“My greatest hope for the BRN is that we are a resource to help accelerate Kingdom movement amongst our churches.”
Messengers also heard from Charles E. Grant Jr., executive director of Black Church Relations and Mobilization for the Southern Baptist Conference Executive Committee, and NAMB Replant Specialist, East Region, David Jackson.
Colorado Baptists celebrate church planting
By Karen L. Willoughby
COPPER MOUNTAIN, Colo. (BP) – The Colorado Baptist General Convention took its next steps in advancing the Gospel at its recent annual meeting.
With a theme of “Don’t Give Up” and scripture of Do not grow weary in well-doing from Galatians 6:9-10, the 67th annual meeting of the state convention Oct. 10-11 drew 153 messengers from 71 of Colorado’s 374 Southern Baptist churches to a hotel in Copper Mountain.
The mountain’s base, which sits 9,700 feet above sea level, provided a fitting metaphor both for the step-by-step difficulty of reaching people with an ingrained independent mindset, and of the goal: advancing God’s kingdom and toiling up the 12,313-foot summit.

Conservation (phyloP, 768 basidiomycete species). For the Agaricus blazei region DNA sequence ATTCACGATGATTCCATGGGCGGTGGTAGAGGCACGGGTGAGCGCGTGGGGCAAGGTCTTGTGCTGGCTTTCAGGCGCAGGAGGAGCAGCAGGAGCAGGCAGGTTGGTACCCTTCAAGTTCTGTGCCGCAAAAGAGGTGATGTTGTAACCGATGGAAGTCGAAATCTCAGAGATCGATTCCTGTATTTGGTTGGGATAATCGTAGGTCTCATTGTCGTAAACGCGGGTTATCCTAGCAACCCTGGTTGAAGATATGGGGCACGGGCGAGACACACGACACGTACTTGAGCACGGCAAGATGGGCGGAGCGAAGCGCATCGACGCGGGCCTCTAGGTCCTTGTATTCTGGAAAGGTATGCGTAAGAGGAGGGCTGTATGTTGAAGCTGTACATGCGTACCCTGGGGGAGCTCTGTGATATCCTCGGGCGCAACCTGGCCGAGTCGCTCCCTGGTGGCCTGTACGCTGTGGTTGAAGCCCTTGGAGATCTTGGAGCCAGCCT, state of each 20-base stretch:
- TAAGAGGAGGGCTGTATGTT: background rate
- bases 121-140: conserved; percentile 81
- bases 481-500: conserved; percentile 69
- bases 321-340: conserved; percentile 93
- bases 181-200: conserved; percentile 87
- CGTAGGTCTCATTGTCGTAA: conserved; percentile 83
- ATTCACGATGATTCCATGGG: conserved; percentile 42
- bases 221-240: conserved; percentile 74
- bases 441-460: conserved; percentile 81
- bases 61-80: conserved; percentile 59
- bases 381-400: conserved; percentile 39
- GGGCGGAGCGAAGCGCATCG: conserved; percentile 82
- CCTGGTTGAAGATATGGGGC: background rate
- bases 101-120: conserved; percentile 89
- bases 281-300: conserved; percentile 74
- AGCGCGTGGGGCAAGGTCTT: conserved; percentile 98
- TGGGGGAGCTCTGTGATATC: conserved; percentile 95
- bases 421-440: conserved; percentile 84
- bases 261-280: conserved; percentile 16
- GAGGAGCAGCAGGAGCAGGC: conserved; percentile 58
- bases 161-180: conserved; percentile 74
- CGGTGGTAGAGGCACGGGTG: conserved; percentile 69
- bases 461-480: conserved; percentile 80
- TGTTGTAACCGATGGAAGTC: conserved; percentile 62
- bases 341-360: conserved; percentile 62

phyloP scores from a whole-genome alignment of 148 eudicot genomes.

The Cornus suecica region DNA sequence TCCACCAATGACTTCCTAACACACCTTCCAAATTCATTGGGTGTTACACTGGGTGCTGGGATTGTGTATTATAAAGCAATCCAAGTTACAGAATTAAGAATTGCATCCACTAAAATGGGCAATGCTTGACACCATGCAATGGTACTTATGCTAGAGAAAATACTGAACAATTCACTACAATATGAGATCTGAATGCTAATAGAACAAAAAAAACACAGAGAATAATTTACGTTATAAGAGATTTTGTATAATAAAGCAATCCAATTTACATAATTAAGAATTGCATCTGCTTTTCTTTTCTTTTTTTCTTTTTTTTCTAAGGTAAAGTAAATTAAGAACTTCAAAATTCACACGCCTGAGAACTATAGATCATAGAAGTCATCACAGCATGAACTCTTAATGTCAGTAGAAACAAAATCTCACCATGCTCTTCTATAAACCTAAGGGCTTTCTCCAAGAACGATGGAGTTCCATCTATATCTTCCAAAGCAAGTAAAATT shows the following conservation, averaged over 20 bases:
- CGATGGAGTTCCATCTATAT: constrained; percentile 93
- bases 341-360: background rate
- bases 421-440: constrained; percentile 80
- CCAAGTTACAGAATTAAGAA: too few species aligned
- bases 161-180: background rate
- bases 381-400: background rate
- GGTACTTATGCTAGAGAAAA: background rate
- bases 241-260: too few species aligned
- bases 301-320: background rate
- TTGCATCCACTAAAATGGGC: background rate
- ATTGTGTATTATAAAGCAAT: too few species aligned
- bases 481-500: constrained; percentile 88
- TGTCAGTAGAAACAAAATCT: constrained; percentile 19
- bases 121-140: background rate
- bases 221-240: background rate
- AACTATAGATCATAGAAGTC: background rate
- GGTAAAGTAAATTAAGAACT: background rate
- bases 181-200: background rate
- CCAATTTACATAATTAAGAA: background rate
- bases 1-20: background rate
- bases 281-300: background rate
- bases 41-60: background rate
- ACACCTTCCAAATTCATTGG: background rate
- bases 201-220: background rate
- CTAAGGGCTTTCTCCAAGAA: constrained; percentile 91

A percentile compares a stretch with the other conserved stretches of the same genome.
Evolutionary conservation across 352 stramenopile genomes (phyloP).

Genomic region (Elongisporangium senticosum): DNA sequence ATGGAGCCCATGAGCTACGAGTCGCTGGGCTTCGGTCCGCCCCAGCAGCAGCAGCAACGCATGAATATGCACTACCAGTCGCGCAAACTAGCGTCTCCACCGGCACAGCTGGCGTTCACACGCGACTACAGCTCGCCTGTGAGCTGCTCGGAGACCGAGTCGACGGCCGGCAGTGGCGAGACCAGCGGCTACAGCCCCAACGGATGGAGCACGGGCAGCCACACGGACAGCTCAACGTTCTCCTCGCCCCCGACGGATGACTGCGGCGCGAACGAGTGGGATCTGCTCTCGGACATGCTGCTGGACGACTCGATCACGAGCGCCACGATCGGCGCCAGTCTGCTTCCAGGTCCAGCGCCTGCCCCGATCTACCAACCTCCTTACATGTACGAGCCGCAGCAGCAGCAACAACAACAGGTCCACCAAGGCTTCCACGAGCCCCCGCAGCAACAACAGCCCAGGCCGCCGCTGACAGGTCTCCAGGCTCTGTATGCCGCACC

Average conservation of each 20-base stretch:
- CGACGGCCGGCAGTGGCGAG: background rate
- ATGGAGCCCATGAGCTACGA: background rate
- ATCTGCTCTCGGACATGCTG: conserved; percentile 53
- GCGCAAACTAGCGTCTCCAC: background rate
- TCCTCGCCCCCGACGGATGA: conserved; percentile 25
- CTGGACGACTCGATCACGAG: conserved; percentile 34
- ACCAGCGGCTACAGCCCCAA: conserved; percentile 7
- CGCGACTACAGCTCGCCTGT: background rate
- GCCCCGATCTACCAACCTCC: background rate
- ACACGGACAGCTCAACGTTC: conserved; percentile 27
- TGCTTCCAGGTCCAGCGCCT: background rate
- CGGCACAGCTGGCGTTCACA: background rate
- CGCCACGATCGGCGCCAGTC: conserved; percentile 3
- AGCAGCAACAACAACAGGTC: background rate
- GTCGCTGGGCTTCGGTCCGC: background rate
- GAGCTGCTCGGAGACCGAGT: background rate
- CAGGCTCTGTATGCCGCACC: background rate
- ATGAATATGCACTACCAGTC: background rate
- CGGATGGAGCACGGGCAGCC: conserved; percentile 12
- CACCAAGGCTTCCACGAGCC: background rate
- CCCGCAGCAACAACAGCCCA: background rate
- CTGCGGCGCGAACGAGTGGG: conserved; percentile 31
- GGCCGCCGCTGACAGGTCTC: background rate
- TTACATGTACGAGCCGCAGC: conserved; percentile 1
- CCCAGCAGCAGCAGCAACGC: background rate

“We’re hearing a lot about isolation,” Michael Proud Jr. told Baptist Press. He returned to Colorado, his home state, from California when he arrived at last year’s annual meeting as CBGC’s newly-elected executive director.
“The people here, many didn’t grow up in church,” Proud said. “Most don’t have any idea what church is about. [Christians coming here] have to build relationships, trust and authenticity. What you believe in has to be what you live.”
Among the many reports given by Colorado leaders and SBC entities was an announcement from the Executive Board that CBGC’s “Abuse” link is now active on the “Resources” page of the convention’s website: coloradobaptists.org.
“We were working on a sex abuse protocol prior to the Guidepost Solutions’ report,” Proud said. “We launched in May a resource for functional abuse training, reporting and victim care all connected. This includes training in how to prevent sex abuse, how, who and what to report and ways to care for victims.”
Another point of information to the messengers: The sale of the CGBC’s Ponderosa Baptist Retreat and Conference Center fell through when the potential buyer was unable to acquire funding.
Lead Church Planting Catalyst Frank Cornelius told messengers, “We are greatly encouraged, having seen great interest in church planting this year. We are currently working with well over 100 men who are exploring a call to plant in Colorado.”
About the 53 planters already in ministry throughout Colorado, “What we are seeing is our church planters digging deep into evangelism pools in their communities, finding those broken and shattered by sin, and helping them find life and hope in Christ,” Cornelius said.